Your location: Home > Wiki > Health, Nutrients > Sugar Cane >

Sugar Cane

Veterinarian Reviewed on January 9, 2012 by Paulina Nelega, RH
Posted in Uncategorized

Sugar Cane


Sugar Cane is a perennial grass that is native to the tropical Asian regions. It has rather fleshy, fibrous, jointed stalks that are abundantly rich in sugar, and it grows to measure between two and six meters tall. It is a member of the grass family, which also includes wheat, maize, and rice. Sucrose is the basic product of Sugar Cane that gathers in its stalk internodes.

Cultivating Sugar Cane requires a temperate climate that has just the right level of moisture. Therefore Sugar Cane is grown in prime growing regions such as in Pakistan, India, Brazil, Peru, Colombia, Bolivia, Ecuador, Australia, the Philippines, Cuba, Hawaii, South Africa and also in El Salvador. Although Sugar Cane produces seeds, growers prefer the modern stem cutting technology as the best common reproduction method. The cutting must at least contain one bud, and hand planting these cuttings in some instances is highly encouraged. In the more highly advanced countries such as the US and Australia, billet planting is utilized.

History and Origin

The inhabitants of New Guinea were believed to be the earliest to adopt Sugar Cane at about 8,000 BC, although the recorded history of solid sugar is in India at AD 500. After it was adopted, the cultivation then spread further and finally reached in to southern China, India and Indochina. The conquerors along with Muslim traders exported the Sugar Cane plant together with the refining technologies to European countries and Middle Eastern countries. The cultivation of Sugar Cane and its processing then extended further and finally reached Persia by the sixth century AD; Sugar Cane was then later carried to the Mediterranean through the Arab expansion.

Ancient Uses

In more ancient civilizations, the people used to chew on the Sugar Cane in order to extract the plant’s addicting sweetness. The Indians discovered the process to crystallize sugar at about 350 AD. Initially, original Sugar Cane came from the tropical South and Southeast Asia. However, there are different types of Sugar Cane and most of these newer and diverse species most likely came from different locations such as India and New Guinea.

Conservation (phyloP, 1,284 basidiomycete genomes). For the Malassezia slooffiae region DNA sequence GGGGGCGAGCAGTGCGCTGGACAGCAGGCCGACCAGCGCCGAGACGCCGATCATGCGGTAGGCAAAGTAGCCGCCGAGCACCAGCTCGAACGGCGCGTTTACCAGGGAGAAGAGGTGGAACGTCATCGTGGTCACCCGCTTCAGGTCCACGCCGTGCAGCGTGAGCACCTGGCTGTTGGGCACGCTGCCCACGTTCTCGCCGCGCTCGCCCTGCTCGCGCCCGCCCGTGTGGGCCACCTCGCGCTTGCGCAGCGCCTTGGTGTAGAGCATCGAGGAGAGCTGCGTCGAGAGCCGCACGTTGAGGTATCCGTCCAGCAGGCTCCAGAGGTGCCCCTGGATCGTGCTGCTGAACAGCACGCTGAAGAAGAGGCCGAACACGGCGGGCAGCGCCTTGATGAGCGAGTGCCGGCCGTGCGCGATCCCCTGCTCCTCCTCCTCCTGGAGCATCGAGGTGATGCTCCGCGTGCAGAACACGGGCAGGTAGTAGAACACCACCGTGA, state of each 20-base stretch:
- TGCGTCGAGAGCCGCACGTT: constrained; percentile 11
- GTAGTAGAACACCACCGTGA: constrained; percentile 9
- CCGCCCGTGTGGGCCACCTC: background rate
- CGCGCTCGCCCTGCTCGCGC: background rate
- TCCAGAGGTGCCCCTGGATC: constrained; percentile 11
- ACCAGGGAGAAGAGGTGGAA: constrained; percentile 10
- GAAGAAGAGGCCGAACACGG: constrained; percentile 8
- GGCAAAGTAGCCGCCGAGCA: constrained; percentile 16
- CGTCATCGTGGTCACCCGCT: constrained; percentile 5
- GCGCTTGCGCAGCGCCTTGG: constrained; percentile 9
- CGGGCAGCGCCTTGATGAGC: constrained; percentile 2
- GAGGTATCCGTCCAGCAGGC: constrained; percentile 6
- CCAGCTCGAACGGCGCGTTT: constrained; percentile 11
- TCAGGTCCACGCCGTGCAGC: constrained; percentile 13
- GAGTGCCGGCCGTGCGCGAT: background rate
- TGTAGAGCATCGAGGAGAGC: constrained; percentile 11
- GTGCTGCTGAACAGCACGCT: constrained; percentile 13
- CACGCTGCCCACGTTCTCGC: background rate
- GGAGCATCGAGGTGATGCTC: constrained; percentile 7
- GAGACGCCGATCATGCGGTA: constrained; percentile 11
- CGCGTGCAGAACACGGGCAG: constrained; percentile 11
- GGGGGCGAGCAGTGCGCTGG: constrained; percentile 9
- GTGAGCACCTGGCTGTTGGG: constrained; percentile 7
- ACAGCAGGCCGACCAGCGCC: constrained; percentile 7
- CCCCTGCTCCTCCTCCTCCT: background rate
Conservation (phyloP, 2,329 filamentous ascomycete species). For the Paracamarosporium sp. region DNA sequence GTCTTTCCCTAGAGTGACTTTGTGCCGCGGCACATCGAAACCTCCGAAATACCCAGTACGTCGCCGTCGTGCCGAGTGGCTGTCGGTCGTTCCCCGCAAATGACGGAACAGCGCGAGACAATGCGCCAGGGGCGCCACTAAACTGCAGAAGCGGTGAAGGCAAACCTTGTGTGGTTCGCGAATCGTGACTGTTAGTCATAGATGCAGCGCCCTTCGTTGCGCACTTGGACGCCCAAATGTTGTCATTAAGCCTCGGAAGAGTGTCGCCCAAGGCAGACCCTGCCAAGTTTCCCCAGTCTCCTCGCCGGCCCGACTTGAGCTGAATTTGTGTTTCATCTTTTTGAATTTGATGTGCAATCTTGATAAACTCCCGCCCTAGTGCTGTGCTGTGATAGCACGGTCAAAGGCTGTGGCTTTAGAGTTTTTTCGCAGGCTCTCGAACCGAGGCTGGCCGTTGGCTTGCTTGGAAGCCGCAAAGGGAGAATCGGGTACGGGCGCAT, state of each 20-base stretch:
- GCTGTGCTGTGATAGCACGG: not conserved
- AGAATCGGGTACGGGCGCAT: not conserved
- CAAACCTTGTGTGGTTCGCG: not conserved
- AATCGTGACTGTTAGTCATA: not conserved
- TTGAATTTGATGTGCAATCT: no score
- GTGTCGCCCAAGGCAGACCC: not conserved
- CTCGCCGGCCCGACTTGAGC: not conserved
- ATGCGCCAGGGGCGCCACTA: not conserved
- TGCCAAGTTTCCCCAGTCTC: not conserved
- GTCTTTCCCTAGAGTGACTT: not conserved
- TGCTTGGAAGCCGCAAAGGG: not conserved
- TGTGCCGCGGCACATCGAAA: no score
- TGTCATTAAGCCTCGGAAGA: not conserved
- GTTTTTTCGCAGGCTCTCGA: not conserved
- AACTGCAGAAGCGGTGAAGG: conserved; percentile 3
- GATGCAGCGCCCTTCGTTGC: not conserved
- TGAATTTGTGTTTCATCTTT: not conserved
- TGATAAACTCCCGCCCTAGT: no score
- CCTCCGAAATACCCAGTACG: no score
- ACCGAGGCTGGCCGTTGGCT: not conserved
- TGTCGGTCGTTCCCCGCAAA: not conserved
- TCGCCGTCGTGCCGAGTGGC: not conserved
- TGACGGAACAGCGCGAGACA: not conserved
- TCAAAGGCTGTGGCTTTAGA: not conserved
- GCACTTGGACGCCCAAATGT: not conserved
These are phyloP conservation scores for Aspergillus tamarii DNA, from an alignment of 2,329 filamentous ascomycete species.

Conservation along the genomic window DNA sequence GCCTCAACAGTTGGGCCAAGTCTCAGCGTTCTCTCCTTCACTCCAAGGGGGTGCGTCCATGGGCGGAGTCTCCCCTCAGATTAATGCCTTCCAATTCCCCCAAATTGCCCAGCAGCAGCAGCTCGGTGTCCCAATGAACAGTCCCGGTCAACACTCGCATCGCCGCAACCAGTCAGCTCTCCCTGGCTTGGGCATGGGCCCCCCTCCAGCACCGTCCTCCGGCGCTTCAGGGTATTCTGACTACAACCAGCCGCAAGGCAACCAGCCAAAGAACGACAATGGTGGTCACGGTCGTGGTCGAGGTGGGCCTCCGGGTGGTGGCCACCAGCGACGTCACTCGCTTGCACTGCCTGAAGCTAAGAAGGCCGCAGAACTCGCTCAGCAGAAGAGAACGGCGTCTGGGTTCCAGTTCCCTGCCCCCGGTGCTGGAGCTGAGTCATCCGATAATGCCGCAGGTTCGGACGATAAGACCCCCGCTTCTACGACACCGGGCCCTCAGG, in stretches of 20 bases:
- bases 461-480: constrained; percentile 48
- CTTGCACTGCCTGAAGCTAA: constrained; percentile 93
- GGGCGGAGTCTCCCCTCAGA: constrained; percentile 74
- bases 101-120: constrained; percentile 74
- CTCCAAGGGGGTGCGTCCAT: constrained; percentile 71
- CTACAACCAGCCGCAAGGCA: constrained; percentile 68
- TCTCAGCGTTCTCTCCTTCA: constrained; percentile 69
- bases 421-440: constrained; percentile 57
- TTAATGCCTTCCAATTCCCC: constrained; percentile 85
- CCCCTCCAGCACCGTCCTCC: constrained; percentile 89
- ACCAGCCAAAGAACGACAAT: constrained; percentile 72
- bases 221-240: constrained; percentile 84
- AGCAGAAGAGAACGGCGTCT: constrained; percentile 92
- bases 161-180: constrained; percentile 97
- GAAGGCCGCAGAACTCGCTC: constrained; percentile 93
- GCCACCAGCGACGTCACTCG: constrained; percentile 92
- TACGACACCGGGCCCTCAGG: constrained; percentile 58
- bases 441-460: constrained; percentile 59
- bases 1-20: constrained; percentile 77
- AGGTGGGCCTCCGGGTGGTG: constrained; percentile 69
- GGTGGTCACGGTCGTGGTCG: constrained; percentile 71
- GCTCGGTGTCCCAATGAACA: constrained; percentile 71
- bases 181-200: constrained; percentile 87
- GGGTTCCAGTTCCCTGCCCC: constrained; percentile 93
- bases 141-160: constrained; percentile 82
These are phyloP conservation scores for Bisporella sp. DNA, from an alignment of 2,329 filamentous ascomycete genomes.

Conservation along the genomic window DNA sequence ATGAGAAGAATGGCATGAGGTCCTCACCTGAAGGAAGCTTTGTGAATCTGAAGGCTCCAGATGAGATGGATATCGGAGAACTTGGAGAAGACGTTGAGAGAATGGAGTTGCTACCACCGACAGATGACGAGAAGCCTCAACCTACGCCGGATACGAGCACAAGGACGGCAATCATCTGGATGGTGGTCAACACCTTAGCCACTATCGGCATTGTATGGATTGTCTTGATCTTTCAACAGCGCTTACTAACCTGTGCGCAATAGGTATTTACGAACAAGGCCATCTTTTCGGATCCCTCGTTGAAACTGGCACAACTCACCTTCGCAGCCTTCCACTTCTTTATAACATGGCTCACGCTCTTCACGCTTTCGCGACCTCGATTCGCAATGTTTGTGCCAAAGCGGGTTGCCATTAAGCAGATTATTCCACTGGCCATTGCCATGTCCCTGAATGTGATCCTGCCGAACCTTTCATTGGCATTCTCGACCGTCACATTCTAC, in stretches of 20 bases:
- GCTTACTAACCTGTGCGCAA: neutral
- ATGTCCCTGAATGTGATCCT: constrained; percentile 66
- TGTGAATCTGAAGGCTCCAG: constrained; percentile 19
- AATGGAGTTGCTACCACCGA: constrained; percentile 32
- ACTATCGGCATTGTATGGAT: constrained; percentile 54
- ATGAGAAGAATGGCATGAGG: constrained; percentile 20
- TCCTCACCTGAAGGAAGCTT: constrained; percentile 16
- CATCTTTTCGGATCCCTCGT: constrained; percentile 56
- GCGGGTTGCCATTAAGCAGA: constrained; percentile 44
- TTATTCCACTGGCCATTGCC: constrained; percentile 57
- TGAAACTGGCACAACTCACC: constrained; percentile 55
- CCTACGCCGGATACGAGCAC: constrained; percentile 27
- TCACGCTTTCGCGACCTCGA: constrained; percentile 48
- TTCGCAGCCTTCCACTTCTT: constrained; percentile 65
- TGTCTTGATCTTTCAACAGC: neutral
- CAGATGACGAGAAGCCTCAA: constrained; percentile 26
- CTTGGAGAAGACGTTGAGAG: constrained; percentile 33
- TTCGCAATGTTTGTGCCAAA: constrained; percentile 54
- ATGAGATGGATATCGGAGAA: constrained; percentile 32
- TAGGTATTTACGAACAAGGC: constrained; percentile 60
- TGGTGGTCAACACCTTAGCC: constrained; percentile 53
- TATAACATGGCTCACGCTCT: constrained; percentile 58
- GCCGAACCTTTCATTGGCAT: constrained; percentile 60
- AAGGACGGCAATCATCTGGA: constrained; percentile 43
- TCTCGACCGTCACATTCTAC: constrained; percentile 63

The early methods of Sugar Cane refining was done by pounding and grinding the cane to be able to extract the juice. The juice would then be boiled afterwards, or dried under the sun in order to yield a more sugary solid.

Modern Uses

• Ethanol

With Sugar Cane, an alternative eco-friendly fuel called Ethanol can be produced. Ethanol is a renewable power resource in place of the more traditional gasoline.

• Alcohol

Sugar Cane production creates a thick substance called molasses that is a vital ingredient of rum alcohol. Pure alcohol is actually produced using molasses.

• Skin Care

Sugar Cane can also be found to be used as a main natural ingredient in a variety of skin care products, such as body scrubs and exfoliating products, due to its grainy texture. When mixed with lemon juice and all other ingredients, it will yield a natural organic wax that is also useful in removing body hair.

• Tobacco

The pure sugar and molasses mixture can be incorporated in to tobacco in order to produce a sweet mixture commonly smoked using a hookah.

• Bio-degradable Plastic

Using modern technology, Sugar Cane is useful in creating an eco-friendly bio plastic that is completely compostable. This is the answer for the traditional non-biodegradable plastic.

• Fertilizer

Sugar Cane together with other ingredients such as lime can produce a soil improver and an organic fertilizer.

Side Effects

A Sugar Cane extract called policosanol is found to have side effects according to studies. This includes dizziness, headaches, insomnia, stomach upset and weight loss.

Suggested Products

Kalo Ingrown Hair Treatment

Read also: Rhodiola Rosea

Our Expert

Paulina Nelega, RH
Paulina Nelega, RH, has been in private practice as a Clinical Herbalist for over 15 years. She has developed and taught courses in herbal medicine, and her articles on health have appeared in numerous publications. She is very passionate about the healing power of nature. Ask Dr. Jan

Related Posts